The crux of the method is to profile the likelihood, ie, to maximize the likelihood over a grid of $\theta$ values. For a fixed $\theta$ we find $\max L(\boldsymbol{\beta})$ over the set $\left\{\boldsymbol{\beta}:\theta(\boldsymbol{\beta})=\theta\right\}$.

# Minimize the negative log-likelihood instead of maximizing the likelihood
model <- bbmle::mle2(negloglik_lrm, start = initialize_betas(x, y))

# nlp = negative profile log-likelihood
grid <- profile_negloglik(model)
grid
#> # A tibble: 201 × 2
#>    theta   npl
#>    <dbl> <dbl>
#>  1  1.65  141.
#>  2  1.67  140.
#>  3  1.68  139.
#>  4  1.70  138.
#>  5  1.71  137.
#>  6  1.73  136.
#>  7  1.74  135.
#>  8  1.75  134.
#>  9  1.77  133.
#> 10  1.78  132.
#> # … with 191 more rows

Now that we have calculated the profile likelihood for $\theta$ at a grid of values, it remains to find a subset of those to represent a confidence interval.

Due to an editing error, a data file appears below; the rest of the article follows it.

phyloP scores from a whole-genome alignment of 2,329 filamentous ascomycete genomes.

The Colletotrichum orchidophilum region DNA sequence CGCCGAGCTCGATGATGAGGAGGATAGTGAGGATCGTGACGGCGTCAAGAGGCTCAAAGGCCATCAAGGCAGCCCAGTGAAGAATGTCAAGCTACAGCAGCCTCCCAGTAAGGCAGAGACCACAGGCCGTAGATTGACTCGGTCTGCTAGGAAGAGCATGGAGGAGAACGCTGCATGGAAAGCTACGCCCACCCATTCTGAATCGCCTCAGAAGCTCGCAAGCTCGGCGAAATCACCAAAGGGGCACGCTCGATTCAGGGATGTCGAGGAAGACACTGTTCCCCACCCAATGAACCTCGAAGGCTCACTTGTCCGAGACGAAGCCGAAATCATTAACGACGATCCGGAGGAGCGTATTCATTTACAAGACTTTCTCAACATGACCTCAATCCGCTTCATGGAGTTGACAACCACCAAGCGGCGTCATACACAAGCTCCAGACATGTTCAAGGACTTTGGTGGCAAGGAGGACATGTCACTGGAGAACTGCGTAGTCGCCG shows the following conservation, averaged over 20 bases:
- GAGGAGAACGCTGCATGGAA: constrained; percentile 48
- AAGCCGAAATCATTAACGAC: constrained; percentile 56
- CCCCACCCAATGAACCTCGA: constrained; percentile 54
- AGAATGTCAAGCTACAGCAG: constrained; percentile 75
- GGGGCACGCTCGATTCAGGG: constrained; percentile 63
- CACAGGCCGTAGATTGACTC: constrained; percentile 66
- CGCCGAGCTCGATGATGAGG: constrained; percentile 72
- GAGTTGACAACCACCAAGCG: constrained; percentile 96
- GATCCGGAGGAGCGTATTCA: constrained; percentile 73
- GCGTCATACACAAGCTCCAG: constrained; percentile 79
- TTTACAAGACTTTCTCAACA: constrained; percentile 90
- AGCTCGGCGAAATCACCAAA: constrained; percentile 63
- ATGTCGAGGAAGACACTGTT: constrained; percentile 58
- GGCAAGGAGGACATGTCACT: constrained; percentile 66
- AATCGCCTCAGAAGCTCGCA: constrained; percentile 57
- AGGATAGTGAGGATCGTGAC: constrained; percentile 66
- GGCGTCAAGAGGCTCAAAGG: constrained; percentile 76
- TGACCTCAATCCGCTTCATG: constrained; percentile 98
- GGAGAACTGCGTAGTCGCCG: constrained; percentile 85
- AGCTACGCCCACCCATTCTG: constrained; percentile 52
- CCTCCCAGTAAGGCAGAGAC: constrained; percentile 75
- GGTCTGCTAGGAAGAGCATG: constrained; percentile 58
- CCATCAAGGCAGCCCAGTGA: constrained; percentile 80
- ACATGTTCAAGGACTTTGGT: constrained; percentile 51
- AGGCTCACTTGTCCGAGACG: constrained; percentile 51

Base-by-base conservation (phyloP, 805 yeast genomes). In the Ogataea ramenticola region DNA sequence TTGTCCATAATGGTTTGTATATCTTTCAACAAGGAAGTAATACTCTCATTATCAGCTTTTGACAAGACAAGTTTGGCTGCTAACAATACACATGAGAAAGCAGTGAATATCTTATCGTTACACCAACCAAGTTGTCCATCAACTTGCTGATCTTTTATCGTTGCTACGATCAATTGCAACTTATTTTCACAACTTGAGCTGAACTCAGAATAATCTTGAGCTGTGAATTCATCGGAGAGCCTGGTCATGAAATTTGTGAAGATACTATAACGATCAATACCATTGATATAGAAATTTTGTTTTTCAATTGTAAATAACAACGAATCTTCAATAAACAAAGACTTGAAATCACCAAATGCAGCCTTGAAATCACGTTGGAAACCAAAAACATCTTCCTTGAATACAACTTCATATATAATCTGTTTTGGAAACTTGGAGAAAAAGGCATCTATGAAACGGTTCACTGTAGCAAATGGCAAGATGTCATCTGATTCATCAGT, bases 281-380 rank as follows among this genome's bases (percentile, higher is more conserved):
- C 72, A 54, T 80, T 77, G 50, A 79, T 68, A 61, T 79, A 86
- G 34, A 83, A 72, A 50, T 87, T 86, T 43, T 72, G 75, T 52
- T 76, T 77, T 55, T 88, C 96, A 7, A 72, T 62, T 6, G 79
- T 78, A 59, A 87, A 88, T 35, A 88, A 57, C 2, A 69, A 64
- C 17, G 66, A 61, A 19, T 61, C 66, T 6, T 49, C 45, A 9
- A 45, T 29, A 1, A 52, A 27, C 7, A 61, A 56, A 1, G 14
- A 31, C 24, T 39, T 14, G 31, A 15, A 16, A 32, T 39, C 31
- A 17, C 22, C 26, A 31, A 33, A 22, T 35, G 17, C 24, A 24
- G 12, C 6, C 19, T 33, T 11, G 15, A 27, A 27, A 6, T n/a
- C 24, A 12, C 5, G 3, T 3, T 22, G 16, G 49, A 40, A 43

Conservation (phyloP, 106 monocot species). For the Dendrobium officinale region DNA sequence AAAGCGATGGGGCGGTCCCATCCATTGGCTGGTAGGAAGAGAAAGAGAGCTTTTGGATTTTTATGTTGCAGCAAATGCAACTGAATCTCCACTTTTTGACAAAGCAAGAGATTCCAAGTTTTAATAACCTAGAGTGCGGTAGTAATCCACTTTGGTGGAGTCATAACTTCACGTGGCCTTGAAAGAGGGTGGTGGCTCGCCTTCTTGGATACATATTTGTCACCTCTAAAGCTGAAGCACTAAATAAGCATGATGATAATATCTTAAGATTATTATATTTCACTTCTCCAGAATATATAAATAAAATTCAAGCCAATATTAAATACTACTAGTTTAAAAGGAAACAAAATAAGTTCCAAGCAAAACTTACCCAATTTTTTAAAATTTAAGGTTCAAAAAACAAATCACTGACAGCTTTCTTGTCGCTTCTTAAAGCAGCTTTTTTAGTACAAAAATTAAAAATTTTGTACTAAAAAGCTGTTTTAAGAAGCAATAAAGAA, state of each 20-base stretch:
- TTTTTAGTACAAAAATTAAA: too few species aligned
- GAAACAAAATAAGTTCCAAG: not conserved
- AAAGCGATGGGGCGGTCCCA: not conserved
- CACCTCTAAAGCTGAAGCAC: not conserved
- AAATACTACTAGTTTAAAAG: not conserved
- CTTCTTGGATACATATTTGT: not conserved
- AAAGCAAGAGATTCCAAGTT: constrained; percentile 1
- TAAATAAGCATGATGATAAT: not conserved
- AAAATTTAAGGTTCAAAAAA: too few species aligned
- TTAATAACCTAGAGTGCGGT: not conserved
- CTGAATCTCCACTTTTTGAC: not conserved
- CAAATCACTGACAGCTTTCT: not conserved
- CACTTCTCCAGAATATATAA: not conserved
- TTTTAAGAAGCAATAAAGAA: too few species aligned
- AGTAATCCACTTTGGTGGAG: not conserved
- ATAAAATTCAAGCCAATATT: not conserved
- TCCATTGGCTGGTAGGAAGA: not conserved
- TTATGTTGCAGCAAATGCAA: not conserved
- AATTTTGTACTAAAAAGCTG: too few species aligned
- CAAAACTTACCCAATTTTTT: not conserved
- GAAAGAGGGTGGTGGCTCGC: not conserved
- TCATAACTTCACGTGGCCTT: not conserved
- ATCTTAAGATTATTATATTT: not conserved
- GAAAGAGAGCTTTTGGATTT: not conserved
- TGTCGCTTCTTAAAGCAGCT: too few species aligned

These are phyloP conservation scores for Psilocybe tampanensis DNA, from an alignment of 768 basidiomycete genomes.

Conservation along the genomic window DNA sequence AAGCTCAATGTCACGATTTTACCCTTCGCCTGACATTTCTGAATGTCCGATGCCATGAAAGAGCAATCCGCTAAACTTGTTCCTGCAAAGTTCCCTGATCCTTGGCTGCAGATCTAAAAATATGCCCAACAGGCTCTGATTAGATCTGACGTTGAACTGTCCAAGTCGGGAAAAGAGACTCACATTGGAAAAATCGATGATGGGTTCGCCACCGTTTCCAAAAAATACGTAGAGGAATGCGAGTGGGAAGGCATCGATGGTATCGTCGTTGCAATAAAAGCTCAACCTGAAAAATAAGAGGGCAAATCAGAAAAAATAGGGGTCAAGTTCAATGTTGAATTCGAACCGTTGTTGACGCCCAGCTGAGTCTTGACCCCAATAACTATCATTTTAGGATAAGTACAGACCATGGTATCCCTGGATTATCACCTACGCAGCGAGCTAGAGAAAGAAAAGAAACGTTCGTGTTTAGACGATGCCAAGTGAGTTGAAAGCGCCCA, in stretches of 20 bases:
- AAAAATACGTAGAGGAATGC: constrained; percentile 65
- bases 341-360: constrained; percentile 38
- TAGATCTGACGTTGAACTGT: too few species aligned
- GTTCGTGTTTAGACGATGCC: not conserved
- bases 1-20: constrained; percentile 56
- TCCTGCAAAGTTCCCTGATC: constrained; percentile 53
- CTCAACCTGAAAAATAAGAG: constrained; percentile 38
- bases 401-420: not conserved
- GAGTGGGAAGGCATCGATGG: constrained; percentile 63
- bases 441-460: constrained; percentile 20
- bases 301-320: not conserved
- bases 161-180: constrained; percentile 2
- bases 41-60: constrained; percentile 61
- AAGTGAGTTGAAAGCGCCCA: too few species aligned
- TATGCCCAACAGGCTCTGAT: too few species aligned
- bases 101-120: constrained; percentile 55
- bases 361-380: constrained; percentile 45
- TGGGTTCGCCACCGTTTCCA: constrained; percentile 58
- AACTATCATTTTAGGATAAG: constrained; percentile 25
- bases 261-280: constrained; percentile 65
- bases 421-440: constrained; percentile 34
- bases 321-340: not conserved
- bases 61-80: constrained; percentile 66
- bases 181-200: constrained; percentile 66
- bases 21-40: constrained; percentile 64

Under regularity conditions (which mean the log likelihood is well approximated by a quadratic function), the ratio likelihood test states that under the null hypothesis $H_0:\theta=\theta_0$: $$ \begin{aligned} 2\log\frac{L(\widehat{\theta})}{L(\theta_0)} \sim \chi^2_p \end{aligned} $$ where $p$ is the number of parameters $\theta$, $\widehat{\theta}$ is the maximum likelihood estimate (MLE) and $\chi^2_p$ is the Chi-squared distribution with $p$ degrees of freedom. This is the value at which the (profile) likelihood is minimized.

By inverting the hypothesis test we get a 100(1-$\theta$)% confidence interval (or region) for $\theta$.

$$ \begin{aligned} \left\{\theta:2\log\frac{L(\widehat{\theta})}{L(\theta)}<\chi^2_{p,(1-\alpha)}\right\} \end{aligned} $$

For the budworms example, the LD50 $\theta$ is a scalar, so $p=1$ and we can find the profile likelihood 95% and 99% confidence intervals numerically:

#>   conf.level conf.low conf.high      nll
#> 1       0.95 2.415057  3.084742 113.6548
#> 2       0.99 2.312052  3.195448 115.0515

I also use the MASS:dose.p function to compute the Wald 95% and 99% confidence intervals. (See R code attached.)

data.frame(
  conf.level,
  conf.low = dose.hat + dose.se * qnorm((1 - conf.level) / 2),
  conf.high = dose.hat - dose.se * qnorm((1 - conf.level) / 2)
)
#>   conf.level conf.low conf.high
#> 1       0.95 2.422786  3.071986
#> 2       0.99 2.320789  3.173983

In this example, the profile and the Wald confidence intervals for $\theta$ agree well.

References